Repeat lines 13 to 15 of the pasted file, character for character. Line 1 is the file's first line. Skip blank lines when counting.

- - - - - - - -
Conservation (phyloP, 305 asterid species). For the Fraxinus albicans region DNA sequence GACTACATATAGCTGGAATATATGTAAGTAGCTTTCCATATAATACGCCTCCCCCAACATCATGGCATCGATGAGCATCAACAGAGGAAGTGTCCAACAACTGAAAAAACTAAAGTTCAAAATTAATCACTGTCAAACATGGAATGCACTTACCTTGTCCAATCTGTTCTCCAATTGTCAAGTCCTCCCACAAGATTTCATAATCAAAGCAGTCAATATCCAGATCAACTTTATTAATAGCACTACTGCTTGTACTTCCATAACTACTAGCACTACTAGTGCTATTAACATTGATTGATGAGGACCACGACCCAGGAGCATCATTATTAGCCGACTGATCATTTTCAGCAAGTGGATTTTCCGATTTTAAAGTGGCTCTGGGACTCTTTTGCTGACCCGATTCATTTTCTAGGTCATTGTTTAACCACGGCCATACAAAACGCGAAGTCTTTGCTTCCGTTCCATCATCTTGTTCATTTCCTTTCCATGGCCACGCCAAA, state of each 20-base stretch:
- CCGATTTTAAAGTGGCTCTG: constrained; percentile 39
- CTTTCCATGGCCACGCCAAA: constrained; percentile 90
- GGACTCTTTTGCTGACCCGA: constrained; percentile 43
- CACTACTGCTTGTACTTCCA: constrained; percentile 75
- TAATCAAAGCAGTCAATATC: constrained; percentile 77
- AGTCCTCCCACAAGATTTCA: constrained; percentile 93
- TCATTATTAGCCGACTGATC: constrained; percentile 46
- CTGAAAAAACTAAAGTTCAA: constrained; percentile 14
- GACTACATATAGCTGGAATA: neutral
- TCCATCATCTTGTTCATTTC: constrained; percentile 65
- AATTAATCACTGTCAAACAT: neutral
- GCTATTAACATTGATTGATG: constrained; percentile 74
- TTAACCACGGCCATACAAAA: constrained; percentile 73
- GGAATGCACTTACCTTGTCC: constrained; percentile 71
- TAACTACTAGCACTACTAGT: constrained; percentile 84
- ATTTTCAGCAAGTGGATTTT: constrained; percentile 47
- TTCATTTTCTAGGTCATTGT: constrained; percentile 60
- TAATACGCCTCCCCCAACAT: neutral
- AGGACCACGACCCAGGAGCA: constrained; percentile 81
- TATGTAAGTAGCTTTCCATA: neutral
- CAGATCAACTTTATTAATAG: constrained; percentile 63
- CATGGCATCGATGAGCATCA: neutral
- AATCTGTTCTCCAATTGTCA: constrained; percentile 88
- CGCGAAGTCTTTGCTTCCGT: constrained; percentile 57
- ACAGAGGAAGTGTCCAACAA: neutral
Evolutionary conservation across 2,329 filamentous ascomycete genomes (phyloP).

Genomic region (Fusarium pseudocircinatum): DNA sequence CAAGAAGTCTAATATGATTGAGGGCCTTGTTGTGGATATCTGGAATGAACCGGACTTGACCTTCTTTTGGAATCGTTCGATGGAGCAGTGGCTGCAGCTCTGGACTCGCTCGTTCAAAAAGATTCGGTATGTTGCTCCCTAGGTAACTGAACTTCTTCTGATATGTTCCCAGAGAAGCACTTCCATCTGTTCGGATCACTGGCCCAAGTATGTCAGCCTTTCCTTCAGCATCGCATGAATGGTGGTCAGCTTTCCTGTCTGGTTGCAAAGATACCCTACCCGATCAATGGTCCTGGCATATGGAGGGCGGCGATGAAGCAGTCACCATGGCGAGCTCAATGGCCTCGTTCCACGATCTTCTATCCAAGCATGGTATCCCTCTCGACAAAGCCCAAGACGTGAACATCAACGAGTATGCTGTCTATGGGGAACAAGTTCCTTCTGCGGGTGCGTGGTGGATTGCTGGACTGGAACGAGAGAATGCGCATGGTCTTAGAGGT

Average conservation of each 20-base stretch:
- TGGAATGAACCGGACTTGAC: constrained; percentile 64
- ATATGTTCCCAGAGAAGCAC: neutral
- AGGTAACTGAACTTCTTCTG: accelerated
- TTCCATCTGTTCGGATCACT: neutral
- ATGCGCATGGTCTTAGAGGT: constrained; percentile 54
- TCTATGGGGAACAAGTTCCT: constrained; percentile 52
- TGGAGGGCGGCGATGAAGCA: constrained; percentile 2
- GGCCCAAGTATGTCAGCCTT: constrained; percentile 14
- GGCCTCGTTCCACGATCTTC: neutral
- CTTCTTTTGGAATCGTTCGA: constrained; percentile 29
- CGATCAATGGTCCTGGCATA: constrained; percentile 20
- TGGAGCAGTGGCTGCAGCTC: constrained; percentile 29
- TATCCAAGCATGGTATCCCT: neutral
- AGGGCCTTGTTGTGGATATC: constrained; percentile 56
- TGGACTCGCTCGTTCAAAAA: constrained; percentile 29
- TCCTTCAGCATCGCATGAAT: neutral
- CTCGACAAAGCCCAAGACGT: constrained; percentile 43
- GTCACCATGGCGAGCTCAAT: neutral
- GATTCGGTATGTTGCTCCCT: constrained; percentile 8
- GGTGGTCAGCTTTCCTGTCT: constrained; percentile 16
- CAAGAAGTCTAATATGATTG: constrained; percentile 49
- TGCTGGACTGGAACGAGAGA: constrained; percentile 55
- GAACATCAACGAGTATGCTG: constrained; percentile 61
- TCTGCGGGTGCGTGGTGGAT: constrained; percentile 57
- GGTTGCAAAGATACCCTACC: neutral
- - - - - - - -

- GCTATTAACATTGATTGATG: constrained; percentile 74
- TTAACCACGGCCATACAAAA: constrained; percentile 73
- GGAATGCACTTACCTTGTCC: constrained; percentile 71